On the 14th July 1932, Clitheroe Golf Club opened their new clubhouse and 18- hole course at Barrow Gardens, Clitheroe, after being on land at Horrocksford Hall since 1905.
The Lancashire Championship of 1935, produced its first East Lancashire golfer as Champion, when Leslie Halliwell, of Darwen, beat Arnold Bentley, of Hesketh, at Fleetwood.

PLEASINGTON G.C. ~ ELGA SHIELD WINNERS ~ 1927, 1928, 1929, 1930

                                       N. Fletcher, G. Marwood, H.M. Naylor, Geo. Taylor.

1935 was a momentous year for Burnley Golf Club. The Glen View Club won all three ELGA team championships and the Individual Scratch Medal during the season.
They won the Handicap Team Competition at Wilpshire, the Scratch Shield, at Accrington, with Harry Eatough winning the Individual Scratch Medal with his score of 74. Their scratch team also had the best net score returned which won the Williamson Trophy.

BURNLEY G.C. - ELGA SHIELD WINNERS 1935
J.A.Collinge,R.A. Dickenson, A.E.Naylor (Capt), J Butterfield, H Eatough.
BURNLEY G.C.~ ELGA HANDICAP TROPHY WINNERS~ 1935
G.R. Hesketh, H.Y.Thompson, A.E.Naylor (Capt), D Race, J.C. Walton








THE POST-WAR RECOVERY YEARS 1945 - 1970

The President of the Association, Mr R.S. Pilling, died during the second World War and so, in 1941, Harold Ryden, of Wilpshire Golf Club, was elected to the office.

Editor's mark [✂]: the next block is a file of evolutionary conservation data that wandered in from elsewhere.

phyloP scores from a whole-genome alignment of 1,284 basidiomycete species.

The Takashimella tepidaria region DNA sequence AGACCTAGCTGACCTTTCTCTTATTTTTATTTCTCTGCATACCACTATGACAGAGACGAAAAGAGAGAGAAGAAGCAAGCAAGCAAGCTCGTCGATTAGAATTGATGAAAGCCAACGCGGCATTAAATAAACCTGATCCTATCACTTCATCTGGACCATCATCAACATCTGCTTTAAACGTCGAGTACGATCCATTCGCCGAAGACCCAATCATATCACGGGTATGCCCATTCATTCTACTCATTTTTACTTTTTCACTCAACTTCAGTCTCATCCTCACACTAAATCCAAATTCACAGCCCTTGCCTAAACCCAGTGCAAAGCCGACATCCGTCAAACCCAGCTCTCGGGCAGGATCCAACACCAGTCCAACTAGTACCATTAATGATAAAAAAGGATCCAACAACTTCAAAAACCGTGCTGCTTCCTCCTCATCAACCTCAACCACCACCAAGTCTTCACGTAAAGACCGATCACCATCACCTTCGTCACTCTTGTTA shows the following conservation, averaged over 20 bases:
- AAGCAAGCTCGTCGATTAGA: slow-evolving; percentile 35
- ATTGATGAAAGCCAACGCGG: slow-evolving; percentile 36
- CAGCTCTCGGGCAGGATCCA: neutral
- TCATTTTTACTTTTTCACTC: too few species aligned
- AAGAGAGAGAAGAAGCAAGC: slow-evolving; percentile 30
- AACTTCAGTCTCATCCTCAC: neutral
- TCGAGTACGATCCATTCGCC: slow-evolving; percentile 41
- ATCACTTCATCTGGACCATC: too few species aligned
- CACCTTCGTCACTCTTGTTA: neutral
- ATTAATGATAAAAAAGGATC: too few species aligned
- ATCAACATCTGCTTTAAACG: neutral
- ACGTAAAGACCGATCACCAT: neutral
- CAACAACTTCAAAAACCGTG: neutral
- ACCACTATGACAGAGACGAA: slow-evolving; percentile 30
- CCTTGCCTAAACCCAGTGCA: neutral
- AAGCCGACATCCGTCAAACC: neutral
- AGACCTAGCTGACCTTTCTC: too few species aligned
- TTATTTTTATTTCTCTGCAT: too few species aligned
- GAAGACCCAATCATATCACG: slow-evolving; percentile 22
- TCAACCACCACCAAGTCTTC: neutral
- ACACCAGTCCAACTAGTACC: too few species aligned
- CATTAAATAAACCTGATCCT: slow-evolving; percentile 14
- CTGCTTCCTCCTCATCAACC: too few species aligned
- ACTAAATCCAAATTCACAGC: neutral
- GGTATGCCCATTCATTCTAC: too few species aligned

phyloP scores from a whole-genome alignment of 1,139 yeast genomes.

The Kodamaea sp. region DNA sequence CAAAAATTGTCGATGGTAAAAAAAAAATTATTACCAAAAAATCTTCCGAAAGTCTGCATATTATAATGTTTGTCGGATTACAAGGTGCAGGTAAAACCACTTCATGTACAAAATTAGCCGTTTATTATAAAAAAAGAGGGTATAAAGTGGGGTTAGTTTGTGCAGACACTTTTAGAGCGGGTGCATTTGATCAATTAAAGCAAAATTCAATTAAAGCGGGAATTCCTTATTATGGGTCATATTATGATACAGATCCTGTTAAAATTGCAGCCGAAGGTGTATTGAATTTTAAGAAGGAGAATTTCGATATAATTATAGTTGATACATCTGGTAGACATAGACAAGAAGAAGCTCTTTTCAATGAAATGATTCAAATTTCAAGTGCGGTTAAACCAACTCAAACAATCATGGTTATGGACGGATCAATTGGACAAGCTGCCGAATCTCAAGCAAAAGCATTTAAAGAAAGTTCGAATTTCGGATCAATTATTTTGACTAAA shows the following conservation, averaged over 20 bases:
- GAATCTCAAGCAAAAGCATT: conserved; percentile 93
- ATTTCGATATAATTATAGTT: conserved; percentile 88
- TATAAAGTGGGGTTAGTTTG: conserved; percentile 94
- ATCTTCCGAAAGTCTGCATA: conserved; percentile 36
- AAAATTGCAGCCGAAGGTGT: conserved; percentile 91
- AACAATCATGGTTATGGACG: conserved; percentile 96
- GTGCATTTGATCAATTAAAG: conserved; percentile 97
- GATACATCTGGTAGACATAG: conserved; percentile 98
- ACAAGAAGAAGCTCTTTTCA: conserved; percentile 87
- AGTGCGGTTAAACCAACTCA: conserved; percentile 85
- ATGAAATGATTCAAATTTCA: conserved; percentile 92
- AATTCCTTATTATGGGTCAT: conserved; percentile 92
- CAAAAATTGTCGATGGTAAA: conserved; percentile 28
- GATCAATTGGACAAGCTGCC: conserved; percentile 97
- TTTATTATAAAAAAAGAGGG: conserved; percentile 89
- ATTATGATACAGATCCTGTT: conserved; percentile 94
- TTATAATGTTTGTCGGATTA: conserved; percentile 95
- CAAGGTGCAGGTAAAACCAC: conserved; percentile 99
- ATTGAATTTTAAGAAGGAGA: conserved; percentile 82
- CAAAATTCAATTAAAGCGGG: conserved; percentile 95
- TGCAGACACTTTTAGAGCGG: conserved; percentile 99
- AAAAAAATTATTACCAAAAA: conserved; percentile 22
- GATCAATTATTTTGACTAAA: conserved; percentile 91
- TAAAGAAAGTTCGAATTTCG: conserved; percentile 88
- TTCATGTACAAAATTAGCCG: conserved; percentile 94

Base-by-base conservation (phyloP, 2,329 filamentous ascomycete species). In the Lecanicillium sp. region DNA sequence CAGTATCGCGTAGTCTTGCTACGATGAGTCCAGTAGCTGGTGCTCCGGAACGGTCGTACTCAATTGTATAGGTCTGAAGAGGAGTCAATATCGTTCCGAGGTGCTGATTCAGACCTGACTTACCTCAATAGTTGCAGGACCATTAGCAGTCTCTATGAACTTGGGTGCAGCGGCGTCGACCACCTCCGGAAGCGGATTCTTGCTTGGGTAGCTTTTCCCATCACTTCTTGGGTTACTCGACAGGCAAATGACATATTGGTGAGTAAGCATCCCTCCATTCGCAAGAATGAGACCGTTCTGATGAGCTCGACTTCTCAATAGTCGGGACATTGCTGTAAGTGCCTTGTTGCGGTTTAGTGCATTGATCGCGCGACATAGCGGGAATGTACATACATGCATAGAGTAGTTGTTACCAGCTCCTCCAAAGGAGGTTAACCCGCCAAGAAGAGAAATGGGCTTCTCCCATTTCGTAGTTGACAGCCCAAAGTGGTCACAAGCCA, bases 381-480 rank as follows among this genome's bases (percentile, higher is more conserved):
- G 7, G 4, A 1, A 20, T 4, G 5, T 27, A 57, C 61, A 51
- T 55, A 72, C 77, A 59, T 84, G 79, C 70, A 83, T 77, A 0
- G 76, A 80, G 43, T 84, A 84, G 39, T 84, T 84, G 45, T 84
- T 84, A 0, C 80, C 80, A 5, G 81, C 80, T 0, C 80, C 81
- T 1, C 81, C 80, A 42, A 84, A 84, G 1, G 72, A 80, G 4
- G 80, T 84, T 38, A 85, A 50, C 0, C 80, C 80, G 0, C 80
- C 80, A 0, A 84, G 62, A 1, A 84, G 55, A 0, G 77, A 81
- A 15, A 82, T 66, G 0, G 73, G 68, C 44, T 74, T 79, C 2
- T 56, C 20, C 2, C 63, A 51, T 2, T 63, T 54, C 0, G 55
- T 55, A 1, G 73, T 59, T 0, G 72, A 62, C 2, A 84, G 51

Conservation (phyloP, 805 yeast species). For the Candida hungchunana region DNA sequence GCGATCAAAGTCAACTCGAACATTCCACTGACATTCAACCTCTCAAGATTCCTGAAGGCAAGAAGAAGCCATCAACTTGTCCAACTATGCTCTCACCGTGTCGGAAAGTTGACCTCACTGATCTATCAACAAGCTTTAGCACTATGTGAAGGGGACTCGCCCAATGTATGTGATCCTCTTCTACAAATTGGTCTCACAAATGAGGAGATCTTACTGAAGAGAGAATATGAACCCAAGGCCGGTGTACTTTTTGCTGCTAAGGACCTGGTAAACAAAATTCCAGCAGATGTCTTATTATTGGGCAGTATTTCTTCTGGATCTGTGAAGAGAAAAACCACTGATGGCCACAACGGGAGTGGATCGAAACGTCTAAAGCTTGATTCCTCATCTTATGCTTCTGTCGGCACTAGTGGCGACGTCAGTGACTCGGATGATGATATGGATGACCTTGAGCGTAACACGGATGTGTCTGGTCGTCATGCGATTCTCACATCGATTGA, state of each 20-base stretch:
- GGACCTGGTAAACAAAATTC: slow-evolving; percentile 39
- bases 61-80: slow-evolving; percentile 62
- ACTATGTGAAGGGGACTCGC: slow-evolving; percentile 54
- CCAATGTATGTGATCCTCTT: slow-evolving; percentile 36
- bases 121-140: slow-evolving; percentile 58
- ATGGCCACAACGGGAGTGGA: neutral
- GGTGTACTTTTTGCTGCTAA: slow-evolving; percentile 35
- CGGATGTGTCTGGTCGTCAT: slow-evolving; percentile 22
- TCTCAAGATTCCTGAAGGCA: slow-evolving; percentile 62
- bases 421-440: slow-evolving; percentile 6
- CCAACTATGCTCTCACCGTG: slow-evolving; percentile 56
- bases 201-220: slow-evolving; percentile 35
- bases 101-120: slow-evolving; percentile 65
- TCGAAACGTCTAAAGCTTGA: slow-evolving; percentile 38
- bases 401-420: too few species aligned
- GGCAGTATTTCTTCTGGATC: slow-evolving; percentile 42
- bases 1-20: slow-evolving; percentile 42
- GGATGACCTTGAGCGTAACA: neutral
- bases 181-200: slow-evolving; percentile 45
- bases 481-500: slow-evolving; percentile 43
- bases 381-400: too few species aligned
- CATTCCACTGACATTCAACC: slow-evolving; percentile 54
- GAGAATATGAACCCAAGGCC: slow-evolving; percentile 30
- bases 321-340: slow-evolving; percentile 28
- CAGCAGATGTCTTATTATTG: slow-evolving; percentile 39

He remained in office until 1949 even though his term as ELGA President ran concurrently with his County Presidency from 1946. H.W. Boddy, the former Honorary Secretary of Blackburn Golf Club, was elected to the office of vice- President.
Another great loss to the Association, in 1946, was the passing of Accrington's Jim Shaw, who had served as the Association's Secretary from the first executive meeting in 1920. Frank Palmer, of Darwen Golf Club, then took over the position of Honorary Secretary/Treasurer and following Mr Boddy's resignation from the vice-presidency, the senior member of the executive, Mr Percy Haworth, of Great Harwood, was elevated to the position.
Rishton and Hapton Golf Clubs had been disbanded during the War and so both withdrew from the Association bringing the number of member clubs, for the first time since 1924, down to 18.
Two players dominated East Lancashire golf during the period immediately following the second World War. Dickie Bell and Jimmy Rothwell, both members of the Accrington club, (although Bell also represented Wilpshire), both with a handicap of +2 and both Lancashire County players, Bell playing 54 times and Rothwell 14. Both of them were Walker Cup trialists and although neither was selected for the team they both represented England in a quadrangular contest at Hoylake in 1947. Dickie Bell won the Manchester and District Championship and the Lancashire Championship in 1946 and was the first amateur in the Open Championship at St. Andrews. He was twice runner-up in the Lancashire Championship and won four consecutive ELGA Scratch Medals.